10. ezer

    ezer Well known member

    Hi missy,

    The best way to describe feeling emotions (physically) is when you experience fear of heights.
    Imagine yourself next to a vertical cliff and looking down. It is windy. If you step forward you fall to your death.

    Close your eyes and imagine the scene. Do you feel a queezy feeling? A knot in your throat? A sensation in your stomach? Just feel it. That's feeling your emotions. In that case, the emotion is fear.

    You need to feel the emotion in the body and disengage from the story of the emotion.

    If we remain engaged with the story of the emotion, these thoughts tend to reinforce negativity and trauma. Rather than paying attention to it, we are consumed by it.

    For example, if we are fearful, we usually focus on the story of what scared us.

    We need to turn the attention away from the situation, and instead pay attention to what fear feels like. Instead of
    focusing outward, we turn our attention inward.

    Being mindful of our emotions allows them to unfold, process, and resolve themselves in their natural way.
  11. missy1979

    missy1979 Newcomer

    Ok, makes sense thanks so much
  12. intense50

    intense50 Well known member

    Bump following great stuff thanks
    plum likes this.
  13. Misha

    Misha Peer Supporter

    Hi Ezer,

    Thanks so much for sharing your story.

    After being unsuccessful with TMS/emotional work the first time around, how did you keep up your commitment to it the second time around, if it took you over a year to see serious results? Did you just feel you were on the right track?

    Also, some of the other pelvic pain success stories (and the pelvic pain mindbody coaches) talk about doing pelvic floor relaxation exercises. Did you do anything like this during the period you healed?

    Fabi likes this.
  14. ezer

    ezer Well known member

    Hi Sara,

    I had a strange incident in 2012 when my pain vanished for a few hours. That was a revelation. I then pursued a mindbody cure steadfastly. It wasn't quick as you pointed out but I realized that there is just no alternative.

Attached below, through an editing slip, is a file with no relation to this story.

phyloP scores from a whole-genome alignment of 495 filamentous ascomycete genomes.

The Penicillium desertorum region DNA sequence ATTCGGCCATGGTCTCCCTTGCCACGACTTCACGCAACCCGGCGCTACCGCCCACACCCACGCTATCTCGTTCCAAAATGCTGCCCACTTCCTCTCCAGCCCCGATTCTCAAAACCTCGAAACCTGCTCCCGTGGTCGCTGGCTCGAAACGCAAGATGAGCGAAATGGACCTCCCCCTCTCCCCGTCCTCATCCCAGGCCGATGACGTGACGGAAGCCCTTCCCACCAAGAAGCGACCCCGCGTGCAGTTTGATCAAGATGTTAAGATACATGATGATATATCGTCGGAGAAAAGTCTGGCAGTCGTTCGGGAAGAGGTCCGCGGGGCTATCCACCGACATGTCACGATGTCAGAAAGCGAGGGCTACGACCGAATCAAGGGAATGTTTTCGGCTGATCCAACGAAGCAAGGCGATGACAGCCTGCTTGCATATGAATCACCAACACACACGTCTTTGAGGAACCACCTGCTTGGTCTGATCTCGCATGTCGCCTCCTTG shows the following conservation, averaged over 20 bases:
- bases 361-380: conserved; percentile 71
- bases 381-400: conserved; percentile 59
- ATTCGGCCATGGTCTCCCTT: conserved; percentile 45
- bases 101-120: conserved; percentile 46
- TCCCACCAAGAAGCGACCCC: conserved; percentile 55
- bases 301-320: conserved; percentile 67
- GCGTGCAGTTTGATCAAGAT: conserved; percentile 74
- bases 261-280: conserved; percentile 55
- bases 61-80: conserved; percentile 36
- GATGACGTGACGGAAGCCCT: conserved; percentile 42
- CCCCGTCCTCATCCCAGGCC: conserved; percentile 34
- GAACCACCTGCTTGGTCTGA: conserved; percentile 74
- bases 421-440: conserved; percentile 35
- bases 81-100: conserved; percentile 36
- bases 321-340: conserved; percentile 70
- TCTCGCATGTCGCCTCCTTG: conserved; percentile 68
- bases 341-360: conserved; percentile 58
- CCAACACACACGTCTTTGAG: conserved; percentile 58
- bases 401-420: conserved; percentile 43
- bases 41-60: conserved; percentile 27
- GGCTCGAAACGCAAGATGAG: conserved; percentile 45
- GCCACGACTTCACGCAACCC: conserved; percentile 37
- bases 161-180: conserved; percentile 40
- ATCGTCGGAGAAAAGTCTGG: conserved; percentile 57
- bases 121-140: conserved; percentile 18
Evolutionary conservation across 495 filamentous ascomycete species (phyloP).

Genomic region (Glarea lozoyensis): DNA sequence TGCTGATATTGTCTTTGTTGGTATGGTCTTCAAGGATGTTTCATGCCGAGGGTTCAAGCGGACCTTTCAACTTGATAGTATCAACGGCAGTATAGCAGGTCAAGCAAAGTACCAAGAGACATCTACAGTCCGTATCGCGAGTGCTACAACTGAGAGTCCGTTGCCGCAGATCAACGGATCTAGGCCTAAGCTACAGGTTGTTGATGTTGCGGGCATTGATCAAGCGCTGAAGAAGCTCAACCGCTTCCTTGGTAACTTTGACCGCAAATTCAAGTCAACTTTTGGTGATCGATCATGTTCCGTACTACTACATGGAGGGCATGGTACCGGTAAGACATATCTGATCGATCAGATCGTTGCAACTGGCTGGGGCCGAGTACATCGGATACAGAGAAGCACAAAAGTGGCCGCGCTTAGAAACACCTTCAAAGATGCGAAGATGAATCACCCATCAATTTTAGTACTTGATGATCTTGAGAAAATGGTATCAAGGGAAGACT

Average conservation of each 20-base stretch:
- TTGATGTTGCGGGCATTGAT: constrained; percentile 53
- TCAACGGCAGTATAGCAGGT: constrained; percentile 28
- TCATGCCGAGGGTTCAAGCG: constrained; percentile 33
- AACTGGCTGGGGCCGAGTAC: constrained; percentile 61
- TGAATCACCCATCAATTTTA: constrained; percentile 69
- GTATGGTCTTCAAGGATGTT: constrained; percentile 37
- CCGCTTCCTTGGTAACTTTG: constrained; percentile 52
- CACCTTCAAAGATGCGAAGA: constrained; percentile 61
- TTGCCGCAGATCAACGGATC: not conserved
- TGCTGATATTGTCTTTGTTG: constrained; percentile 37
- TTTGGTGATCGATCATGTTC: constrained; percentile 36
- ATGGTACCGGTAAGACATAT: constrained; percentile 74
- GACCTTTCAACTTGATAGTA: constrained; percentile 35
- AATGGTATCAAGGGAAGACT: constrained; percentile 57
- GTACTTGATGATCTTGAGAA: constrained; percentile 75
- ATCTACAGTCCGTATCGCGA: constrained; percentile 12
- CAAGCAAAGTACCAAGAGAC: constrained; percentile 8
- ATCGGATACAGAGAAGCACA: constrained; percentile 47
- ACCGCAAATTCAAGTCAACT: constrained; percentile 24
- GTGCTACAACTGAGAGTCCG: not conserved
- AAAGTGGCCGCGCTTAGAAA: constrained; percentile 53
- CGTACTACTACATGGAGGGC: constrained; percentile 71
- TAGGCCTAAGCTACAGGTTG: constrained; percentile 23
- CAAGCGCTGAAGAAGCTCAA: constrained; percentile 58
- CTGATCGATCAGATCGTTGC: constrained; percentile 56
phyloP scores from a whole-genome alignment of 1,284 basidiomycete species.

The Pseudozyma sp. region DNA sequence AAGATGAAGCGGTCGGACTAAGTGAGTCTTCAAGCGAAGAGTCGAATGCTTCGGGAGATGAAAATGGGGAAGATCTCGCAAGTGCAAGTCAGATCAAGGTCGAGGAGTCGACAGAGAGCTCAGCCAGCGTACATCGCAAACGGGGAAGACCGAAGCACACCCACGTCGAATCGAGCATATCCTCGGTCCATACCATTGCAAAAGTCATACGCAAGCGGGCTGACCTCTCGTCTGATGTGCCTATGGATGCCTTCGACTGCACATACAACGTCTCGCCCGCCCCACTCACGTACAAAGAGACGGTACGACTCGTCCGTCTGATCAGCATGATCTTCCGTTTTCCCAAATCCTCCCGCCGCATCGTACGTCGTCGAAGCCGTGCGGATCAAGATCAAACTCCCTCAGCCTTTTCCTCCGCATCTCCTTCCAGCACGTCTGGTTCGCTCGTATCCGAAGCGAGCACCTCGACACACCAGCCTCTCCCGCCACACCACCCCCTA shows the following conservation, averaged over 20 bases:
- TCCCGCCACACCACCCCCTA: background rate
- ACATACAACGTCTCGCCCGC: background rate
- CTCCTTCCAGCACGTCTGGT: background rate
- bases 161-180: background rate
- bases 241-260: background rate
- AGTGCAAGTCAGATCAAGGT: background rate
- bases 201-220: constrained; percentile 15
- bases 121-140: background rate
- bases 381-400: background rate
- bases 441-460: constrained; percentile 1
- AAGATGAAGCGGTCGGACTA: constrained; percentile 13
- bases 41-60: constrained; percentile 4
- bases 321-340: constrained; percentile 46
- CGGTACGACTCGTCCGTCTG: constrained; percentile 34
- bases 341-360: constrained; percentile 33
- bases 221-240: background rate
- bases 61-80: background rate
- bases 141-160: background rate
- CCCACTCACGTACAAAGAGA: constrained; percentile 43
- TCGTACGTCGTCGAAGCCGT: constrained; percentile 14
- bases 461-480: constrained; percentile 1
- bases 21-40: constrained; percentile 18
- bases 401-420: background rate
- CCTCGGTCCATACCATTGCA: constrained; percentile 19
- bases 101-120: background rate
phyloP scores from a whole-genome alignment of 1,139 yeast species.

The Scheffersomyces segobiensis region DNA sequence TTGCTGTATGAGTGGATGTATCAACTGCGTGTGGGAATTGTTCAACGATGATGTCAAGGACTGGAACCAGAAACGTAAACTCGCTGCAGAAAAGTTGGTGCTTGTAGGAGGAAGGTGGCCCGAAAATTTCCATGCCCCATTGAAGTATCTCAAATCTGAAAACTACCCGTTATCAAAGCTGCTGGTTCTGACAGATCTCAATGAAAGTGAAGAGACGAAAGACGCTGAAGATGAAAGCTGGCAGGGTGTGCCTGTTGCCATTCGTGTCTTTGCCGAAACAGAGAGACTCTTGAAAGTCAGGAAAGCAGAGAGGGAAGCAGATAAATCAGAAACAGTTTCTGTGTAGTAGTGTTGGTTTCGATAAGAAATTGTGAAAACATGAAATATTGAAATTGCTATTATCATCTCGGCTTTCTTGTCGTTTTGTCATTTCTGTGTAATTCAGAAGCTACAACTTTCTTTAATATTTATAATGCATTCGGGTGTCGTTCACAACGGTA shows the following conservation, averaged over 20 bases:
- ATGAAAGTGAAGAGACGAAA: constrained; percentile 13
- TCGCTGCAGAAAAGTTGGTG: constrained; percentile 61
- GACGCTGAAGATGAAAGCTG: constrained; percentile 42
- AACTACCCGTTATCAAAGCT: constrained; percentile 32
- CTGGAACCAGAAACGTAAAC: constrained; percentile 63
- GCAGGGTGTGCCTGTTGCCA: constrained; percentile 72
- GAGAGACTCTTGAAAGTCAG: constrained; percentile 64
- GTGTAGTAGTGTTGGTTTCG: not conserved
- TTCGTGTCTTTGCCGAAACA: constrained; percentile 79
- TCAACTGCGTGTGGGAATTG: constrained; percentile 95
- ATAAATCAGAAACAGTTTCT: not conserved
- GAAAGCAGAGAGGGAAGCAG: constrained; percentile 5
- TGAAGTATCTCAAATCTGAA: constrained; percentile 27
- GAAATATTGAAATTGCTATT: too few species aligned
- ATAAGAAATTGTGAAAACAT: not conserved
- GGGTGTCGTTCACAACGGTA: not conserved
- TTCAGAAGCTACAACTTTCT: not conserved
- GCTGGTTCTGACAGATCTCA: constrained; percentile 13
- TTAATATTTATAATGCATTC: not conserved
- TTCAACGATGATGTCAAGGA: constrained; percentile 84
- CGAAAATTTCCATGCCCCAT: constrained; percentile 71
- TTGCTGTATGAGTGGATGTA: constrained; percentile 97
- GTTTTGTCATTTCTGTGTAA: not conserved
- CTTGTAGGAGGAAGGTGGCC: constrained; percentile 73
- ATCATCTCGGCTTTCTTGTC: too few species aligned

12 years ago I went to a clinic/retreat (called Stanford Protocol then but goes by Wise-Anderson protocol) teaching meditation techniques to relax the pelvic floor. It did not work then. The pain relief was very short lived. I did none of it this time. IMO as long as you don't deal with your emotions, the pain inevitably comes back.
    plum and Misha like this.
  15. silentflutes

    silentflutes Peer Supporter

    if you stammer or know anyone stammer, please do forward this link. i stammered for 16 years, and suffered from tms 1.5 years. i can feel the exact coherence between the both the issues. i have come to realize that when we disrupt our nature and run away from who we are, we create multiple unnatural states leading problems,pain,suffering. be it stammer or tms or anything else..

    actually, when i realized tms and learned about it, it subsequently decrease tms and my stammer.

    but if any stammer is reading this, hope what m going to point out may help..

    stammers are numb to feeling. the moment feeling arise, they rationalize and throw it away in mental labeling. for example, i am sad, i think it is useless and ignore myself. when we run from who we are (thoughts and feeling), we will have pure physical expression of that emotion = stammer/blocking in words. every blocking/stammering moment expresses what you are trying to hide or ignore from your being.

    this makes stammer aware of what they are hiding...it breaks the continuous self fueling way of living that creates stammer as outcome...

    yeah emotion is reflection physical, throat and bla bla all those parts clutch and form stammer...but then stammers again run form this physical expression also..there are running round and round in hell they are making themselves..

    everything else you have written heals stammer also.
    thank you @ezer.
    plum likes this.
  16. ezer

    ezer Well known member

    Hi sf,

    I completely agree. It includes globus hystericus, stuttering etc. They all share a common etiology that probably stems from some form of childhood trauma.
    Dr. Robert Scaer eloquently explains the mechanism (he has studied the whiplash syndrome) and suffered himself from chronic pain.
    You can find him on youtube,
    donavanf and Misha like this.
  17. Karrie

    Karrie New Member

    Hi @ezer

    Thanks for telling your amazing story.

    I'm curious, do you think PN is always a mindbody syndrome/emtionally induced or just in some cases? (Excluding major surgical mishaps etc. where a nerve is damaged. I guess I mean for the average case where nothing significant happened to start symptoms, do you think it is aways mindbody or only sometimes).

    I have pelvic pain and my diagnoses range from PN to Endometriosis to Pelvic Floor Hypertension depending on the doctor. I prefer to think it's TMS.